Fwd: Installation Problems and Useability

Eli Wapniarski eliwap at newmail.net
Sat Aug 24 08:58:31 BST 2002

> > That's OK I running Redhat 7.2 and Redhat compiled the kde libraries
> > with funny names. but the one that really got me was that
> > kdebase-3.0.3-7 required kdelibs-3.0.3-10 or higher which of course
> > does not exist. I realize that this is a Redhat problem, but...
> What but...? If you know that this is a Redhat problem then it's
> probably time for changing to another distribution.

But this reflects very badly on KDE

> > Having an installation as big as KDE and having the libraries
> > dynamically linked is a real pain in the butt and is creating a major
> > mess for you guys and for me. I think it would be a good idea to get
> > your libraries statically linked. Why?... Because it would make the
> > release of bug fixes much easier.
> And it would blow up each of the 300+ KDE application which I have
> installed from a few tens or hundreds KBytes to several MBytes. Just
> have a look at Netscape Communicators size. Now multiply ths size by
> 300. Do you really want to download several KDE programs of this size?

If the applications are worth installing and using then it really doesn't 
matter how big the app is. I don't need nor do I want most of the 
applications that come with KDE. Why can't I get KDE desktop without the rest 
of the extras and then install the extras later if I want them. The base 
Windows Manager should not be dependant on "plugins" that should be "plugged 
in" if I want them without having to recompile everything. I use some KDE 
apps, some gnome apps, some java apps, Star Office 5.2 because nothing on 
Linux has the feature set that 5.2 has - heck I even have a vmware running 
windows because of a unique consideration. Make KDE platform independant of 
any of the screw ups that a distro is making. At least, provide people with a 
this fail safe option.

Please don't take this the wrong way Linux has afforded me a completely legal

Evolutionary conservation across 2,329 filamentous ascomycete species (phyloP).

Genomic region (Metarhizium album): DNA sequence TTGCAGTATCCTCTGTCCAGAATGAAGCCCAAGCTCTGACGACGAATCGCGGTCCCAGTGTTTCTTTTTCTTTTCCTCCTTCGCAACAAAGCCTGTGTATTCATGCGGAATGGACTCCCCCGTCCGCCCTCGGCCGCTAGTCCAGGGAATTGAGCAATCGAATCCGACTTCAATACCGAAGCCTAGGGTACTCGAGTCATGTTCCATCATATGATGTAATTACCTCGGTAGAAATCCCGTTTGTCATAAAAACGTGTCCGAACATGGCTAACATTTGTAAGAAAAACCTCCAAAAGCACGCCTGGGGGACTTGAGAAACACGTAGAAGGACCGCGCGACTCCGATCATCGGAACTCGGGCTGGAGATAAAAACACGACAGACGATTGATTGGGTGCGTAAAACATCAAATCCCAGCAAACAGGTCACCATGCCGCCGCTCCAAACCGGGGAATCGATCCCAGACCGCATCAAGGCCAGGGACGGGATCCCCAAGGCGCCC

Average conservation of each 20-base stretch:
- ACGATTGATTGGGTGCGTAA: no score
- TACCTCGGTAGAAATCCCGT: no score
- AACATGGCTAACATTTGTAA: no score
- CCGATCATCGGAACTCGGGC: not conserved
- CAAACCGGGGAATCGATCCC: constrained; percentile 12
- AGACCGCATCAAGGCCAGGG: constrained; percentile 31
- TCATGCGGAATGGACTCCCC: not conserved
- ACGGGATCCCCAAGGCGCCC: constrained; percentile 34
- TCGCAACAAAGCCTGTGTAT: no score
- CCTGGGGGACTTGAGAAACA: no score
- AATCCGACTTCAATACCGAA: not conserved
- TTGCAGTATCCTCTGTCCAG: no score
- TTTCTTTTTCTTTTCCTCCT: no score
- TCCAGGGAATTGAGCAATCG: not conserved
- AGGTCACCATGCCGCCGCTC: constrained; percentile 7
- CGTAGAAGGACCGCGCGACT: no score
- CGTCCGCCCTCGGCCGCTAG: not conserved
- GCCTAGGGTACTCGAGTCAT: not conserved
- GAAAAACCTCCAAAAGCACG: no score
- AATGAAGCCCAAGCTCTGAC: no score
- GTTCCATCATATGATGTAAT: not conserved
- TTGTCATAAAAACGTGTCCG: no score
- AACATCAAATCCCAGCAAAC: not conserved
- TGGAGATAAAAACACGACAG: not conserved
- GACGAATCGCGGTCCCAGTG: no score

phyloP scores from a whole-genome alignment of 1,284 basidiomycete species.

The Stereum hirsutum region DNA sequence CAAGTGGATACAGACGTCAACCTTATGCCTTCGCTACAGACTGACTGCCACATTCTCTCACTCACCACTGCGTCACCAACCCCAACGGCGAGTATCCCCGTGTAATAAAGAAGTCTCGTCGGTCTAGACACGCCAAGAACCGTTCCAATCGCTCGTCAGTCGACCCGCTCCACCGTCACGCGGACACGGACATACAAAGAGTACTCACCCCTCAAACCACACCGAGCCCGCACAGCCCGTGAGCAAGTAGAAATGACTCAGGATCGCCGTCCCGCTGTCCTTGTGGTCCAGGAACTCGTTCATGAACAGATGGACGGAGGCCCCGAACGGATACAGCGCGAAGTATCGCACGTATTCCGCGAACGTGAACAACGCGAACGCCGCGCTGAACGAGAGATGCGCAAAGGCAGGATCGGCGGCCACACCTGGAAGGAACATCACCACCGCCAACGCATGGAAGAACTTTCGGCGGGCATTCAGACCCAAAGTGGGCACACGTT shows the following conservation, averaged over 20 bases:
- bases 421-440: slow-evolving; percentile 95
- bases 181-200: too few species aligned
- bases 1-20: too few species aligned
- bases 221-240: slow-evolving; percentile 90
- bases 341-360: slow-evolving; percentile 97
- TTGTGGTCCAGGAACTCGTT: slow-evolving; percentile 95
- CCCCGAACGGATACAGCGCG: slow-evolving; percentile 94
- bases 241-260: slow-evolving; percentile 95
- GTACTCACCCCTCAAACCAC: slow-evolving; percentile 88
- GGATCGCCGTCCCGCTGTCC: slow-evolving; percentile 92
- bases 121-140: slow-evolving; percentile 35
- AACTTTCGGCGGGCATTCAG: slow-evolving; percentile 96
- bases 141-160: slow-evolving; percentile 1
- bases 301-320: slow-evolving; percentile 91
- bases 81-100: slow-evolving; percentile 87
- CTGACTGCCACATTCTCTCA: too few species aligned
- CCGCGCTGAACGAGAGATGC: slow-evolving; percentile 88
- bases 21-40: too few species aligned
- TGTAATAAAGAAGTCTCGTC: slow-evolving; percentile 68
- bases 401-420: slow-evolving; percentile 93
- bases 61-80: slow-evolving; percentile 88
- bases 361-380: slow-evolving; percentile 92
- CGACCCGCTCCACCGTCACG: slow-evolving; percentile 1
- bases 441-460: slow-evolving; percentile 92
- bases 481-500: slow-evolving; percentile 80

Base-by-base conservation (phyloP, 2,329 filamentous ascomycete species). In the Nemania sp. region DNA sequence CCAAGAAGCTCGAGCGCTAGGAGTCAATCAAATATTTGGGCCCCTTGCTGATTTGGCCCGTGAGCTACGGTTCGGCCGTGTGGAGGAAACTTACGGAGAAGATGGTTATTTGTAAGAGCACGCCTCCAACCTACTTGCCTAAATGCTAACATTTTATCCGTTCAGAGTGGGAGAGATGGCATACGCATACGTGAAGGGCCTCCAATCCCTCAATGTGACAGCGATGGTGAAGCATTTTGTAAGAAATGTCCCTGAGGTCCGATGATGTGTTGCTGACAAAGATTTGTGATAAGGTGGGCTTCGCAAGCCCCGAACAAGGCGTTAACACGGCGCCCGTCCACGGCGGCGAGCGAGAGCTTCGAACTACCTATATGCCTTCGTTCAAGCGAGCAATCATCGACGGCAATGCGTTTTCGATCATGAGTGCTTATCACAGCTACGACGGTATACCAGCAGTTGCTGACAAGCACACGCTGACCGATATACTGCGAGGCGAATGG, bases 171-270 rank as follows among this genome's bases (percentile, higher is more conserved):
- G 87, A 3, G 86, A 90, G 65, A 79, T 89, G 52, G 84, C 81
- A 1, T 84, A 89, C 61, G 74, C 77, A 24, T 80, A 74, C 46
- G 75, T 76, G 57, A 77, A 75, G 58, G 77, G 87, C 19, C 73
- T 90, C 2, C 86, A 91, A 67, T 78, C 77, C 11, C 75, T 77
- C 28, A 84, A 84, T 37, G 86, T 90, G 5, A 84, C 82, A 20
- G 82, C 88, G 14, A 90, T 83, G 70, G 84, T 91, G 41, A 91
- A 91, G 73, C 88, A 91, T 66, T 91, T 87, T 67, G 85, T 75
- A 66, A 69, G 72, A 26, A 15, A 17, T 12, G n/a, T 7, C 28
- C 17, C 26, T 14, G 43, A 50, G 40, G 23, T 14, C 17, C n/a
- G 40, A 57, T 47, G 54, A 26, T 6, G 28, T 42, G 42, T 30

software base when it comes to day to day computing and KDE is the lynch pin 
for me that makes Linux a very useable desktop environment. However ... one 
of the things that can be said of Windoz is that when the bug fixes come from 
MS one has to double click on it. It installs and it works. This is the one 
thing that is really missing from Linux as a desktop environment. What the 
really good KDE apps have is that once the installation is complete and the 
applications are working then those apps really are well laid out and 
relatively easy to use. The base useability issues are really resolved. 
Whether an icon is animated or the kicker bar is transparent really doesn't 
add anything to KDE's useability, though it is cool.

In my opinion its time to stop adding features to KDE when you still have bugs 
to iron out. Concentrate on getting the bugs worked out. Standardize the User 
Interface and find a way to get the KDE installed independant of the distros. 
So that the bug fixes can be installed quickly and easily. Then complete the 
feature set for KOffice. This would be the windoz killer on the Linux 
desktop. And once that is done then KDE can become cooler than it already is.

I have tried several distros, including SUSE, Mandrake and Redhat. The Redhat 
distros -- at least for me -- have been the easiest to install, and manage. 
Up to KDE 3.0 I have had no problems running and installing KDE.

Once again... thanks for your consideration.


Eli Wapniarski

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